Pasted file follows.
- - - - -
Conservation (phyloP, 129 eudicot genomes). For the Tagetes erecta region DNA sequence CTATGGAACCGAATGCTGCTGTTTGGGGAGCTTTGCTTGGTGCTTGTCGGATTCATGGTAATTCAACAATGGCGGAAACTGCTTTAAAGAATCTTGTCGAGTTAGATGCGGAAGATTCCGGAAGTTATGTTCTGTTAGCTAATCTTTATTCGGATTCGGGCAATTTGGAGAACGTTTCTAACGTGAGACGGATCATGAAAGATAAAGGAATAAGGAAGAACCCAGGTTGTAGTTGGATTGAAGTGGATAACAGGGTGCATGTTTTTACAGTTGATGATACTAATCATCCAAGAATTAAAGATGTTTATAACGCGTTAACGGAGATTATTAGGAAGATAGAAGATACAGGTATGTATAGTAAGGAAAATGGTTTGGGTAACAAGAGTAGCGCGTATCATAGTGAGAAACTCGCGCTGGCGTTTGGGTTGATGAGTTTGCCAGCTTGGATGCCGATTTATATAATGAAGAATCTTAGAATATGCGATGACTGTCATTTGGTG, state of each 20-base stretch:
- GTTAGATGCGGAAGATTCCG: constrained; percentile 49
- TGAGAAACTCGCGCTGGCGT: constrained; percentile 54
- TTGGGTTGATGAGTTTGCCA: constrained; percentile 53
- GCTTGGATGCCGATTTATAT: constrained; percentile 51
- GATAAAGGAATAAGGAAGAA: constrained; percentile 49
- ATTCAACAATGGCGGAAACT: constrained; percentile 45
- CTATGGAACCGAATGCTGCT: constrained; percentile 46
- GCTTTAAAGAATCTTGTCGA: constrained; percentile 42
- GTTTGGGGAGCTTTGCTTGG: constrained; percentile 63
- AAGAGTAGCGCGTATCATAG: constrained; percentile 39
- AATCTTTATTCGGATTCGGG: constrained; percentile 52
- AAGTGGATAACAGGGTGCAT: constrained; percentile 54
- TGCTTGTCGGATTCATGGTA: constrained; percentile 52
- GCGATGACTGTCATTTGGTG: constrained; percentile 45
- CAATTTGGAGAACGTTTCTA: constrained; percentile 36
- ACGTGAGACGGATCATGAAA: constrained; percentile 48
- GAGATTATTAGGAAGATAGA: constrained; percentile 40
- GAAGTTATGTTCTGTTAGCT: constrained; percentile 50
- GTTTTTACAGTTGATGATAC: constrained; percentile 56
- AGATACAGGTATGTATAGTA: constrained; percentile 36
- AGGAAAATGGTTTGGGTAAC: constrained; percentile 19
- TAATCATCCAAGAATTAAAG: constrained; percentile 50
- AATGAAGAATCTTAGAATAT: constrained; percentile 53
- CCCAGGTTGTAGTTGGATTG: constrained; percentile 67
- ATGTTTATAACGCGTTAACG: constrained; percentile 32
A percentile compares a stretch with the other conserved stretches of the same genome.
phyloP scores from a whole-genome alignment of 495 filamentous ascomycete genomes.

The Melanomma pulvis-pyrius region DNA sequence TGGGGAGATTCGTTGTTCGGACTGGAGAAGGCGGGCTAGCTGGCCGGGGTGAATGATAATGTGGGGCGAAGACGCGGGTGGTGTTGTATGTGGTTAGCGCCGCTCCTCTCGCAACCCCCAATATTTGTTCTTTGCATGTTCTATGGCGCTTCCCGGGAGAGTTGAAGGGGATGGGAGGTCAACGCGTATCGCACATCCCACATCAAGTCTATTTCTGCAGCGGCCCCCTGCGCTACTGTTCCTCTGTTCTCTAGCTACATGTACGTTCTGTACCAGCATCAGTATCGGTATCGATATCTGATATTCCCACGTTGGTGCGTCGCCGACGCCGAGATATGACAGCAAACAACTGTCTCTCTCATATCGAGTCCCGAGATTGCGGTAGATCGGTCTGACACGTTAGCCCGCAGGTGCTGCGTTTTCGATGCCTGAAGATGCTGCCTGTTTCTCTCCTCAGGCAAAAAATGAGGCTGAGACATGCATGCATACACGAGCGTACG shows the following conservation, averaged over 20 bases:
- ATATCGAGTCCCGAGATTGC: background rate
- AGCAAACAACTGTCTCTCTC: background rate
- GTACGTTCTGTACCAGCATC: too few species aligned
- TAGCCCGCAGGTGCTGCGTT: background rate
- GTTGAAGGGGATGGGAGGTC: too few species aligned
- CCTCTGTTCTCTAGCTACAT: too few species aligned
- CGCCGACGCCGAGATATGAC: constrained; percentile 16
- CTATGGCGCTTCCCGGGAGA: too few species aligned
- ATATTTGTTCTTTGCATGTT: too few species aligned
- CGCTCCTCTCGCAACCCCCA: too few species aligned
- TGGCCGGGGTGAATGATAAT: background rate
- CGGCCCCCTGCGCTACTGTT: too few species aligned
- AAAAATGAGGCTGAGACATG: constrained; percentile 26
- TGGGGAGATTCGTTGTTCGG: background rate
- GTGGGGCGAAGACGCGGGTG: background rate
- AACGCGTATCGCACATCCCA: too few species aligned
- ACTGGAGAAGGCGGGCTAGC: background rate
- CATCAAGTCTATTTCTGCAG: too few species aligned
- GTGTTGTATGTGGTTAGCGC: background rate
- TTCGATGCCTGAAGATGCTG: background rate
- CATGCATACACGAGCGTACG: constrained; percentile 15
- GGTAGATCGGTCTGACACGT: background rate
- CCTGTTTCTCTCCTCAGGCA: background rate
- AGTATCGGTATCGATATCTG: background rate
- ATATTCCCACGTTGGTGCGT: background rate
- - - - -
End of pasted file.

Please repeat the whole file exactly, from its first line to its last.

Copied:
Conservation (phyloP, 129 eudicot genomes). For the Tagetes erecta region DNA sequence CTATGGAACCGAATGCTGCTGTTTGGGGAGCTTTGCTTGGTGCTTGTCGGATTCATGGTAATTCAACAATGGCGGAAACTGCTTTAAAGAATCTTGTCGAGTTAGATGCGGAAGATTCCGGAAGTTATGTTCTGTTAGCTAATCTTTATTCGGATTCGGGCAATTTGGAGAACGTTTCTAACGTGAGACGGATCATGAAAGATAAAGGAATAAGGAAGAACCCAGGTTGTAGTTGGATTGAAGTGGATAACAGGGTGCATGTTTTTACAGTTGATGATACTAATCATCCAAGAATTAAAGATGTTTATAACGCGTTAACGGAGATTATTAGGAAGATAGAAGATACAGGTATGTATAGTAAGGAAAATGGTTTGGGTAACAAGAGTAGCGCGTATCATAGTGAGAAACTCGCGCTGGCGTTTGGGTTGATGAGTTTGCCAGCTTGGATGCCGATTTATATAATGAAGAATCTTAGAATATGCGATGACTGTCATTTGGTG, state of each 20-base stretch:
- GTTAGATGCGGAAGATTCCG: constrained; percentile 49
- TGAGAAACTCGCGCTGGCGT: constrained; percentile 54
- TTGGGTTGATGAGTTTGCCA: constrained; percentile 53
- GCTTGGATGCCGATTTATAT: constrained; percentile 51
- GATAAAGGAATAAGGAAGAA: constrained; percentile 49
- ATTCAACAATGGCGGAAACT: constrained; percentile 45
- CTATGGAACCGAATGCTGCT: constrained; percentile 46
- GCTTTAAAGAATCTTGTCGA: constrained; percentile 42
- GTTTGGGGAGCTTTGCTTGG: constrained; percentile 63
- AAGAGTAGCGCGTATCATAG: constrained; percentile 39
- AATCTTTATTCGGATTCGGG: constrained; percentile 52
- AAGTGGATAACAGGGTGCAT: constrained; percentile 54
- TGCTTGTCGGATTCATGGTA: constrained; percentile 52
- GCGATGACTGTCATTTGGTG: constrained; percentile 45
- CAATTTGGAGAACGTTTCTA: constrained; percentile 36
- ACGTGAGACGGATCATGAAA: constrained; percentile 48
- GAGATTATTAGGAAGATAGA: constrained; percentile 40
- GAAGTTATGTTCTGTTAGCT: constrained; percentile 50
- GTTTTTACAGTTGATGATAC: constrained; percentile 56
- AGATACAGGTATGTATAGTA: constrained; percentile 36
- AGGAAAATGGTTTGGGTAAC: constrained; percentile 19
- TAATCATCCAAGAATTAAAG: constrained; percentile 50
- AATGAAGAATCTTAGAATAT: constrained; percentile 53
- CCCAGGTTGTAGTTGGATTG: constrained; percentile 67
- ATGTTTATAACGCGTTAACG: constrained; percentile 32
A percentile compares a stretch with the other conserved stretches of the same genome.
phyloP scores from a whole-genome alignment of 495 filamentous ascomycete genomes.

The Melanomma pulvis-pyrius region DNA sequence TGGGGAGATTCGTTGTTCGGACTGGAGAAGGCGGGCTAGCTGGCCGGGGTGAATGATAATGTGGGGCGAAGACGCGGGTGGTGTTGTATGTGGTTAGCGCCGCTCCTCTCGCAACCCCCAATATTTGTTCTTTGCATGTTCTATGGCGCTTCCCGGGAGAGTTGAAGGGGATGGGAGGTCAACGCGTATCGCACATCCCACATCAAGTCTATTTCTGCAGCGGCCCCCTGCGCTACTGTTCCTCTGTTCTCTAGCTACATGTACGTTCTGTACCAGCATCAGTATCGGTATCGATATCTGATATTCCCACGTTGGTGCGTCGCCGACGCCGAGATATGACAGCAAACAACTGTCTCTCTCATATCGAGTCCCGAGATTGCGGTAGATCGGTCTGACACGTTAGCCCGCAGGTGCTGCGTTTTCGATGCCTGAAGATGCTGCCTGTTTCTCTCCTCAGGCAAAAAATGAGGCTGAGACATGCATGCATACACGAGCGTACG shows the following conservation, averaged over 20 bases:
- ATATCGAGTCCCGAGATTGC: background rate
- AGCAAACAACTGTCTCTCTC: background rate
- GTACGTTCTGTACCAGCATC: too few species aligned
- TAGCCCGCAGGTGCTGCGTT: background rate
- GTTGAAGGGGATGGGAGGTC: too few species aligned
- CCTCTGTTCTCTAGCTACAT: too few species aligned
- CGCCGACGCCGAGATATGAC: constrained; percentile 16
- CTATGGCGCTTCCCGGGAGA: too few species aligned
- ATATTTGTTCTTTGCATGTT: too few species aligned
- CGCTCCTCTCGCAACCCCCA: too few species aligned
- TGGCCGGGGTGAATGATAAT: background rate
- CGGCCCCCTGCGCTACTGTT: too few species aligned
- AAAAATGAGGCTGAGACATG: constrained; percentile 26
- TGGGGAGATTCGTTGTTCGG: background rate
- GTGGGGCGAAGACGCGGGTG: background rate
- AACGCGTATCGCACATCCCA: too few species aligned
- ACTGGAGAAGGCGGGCTAGC: background rate
- CATCAAGTCTATTTCTGCAG: too few species aligned
- GTGTTGTATGTGGTTAGCGC: background rate
- TTCGATGCCTGAAGATGCTG: background rate
- CATGCATACACGAGCGTACG: constrained; percentile 15
- GGTAGATCGGTCTGACACGT: background rate
- CCTGTTTCTCTCCTCAGGCA: background rate
- AGTATCGGTATCGATATCTG: background rate
- ATATTCCCACGTTGGTGCGT: background rate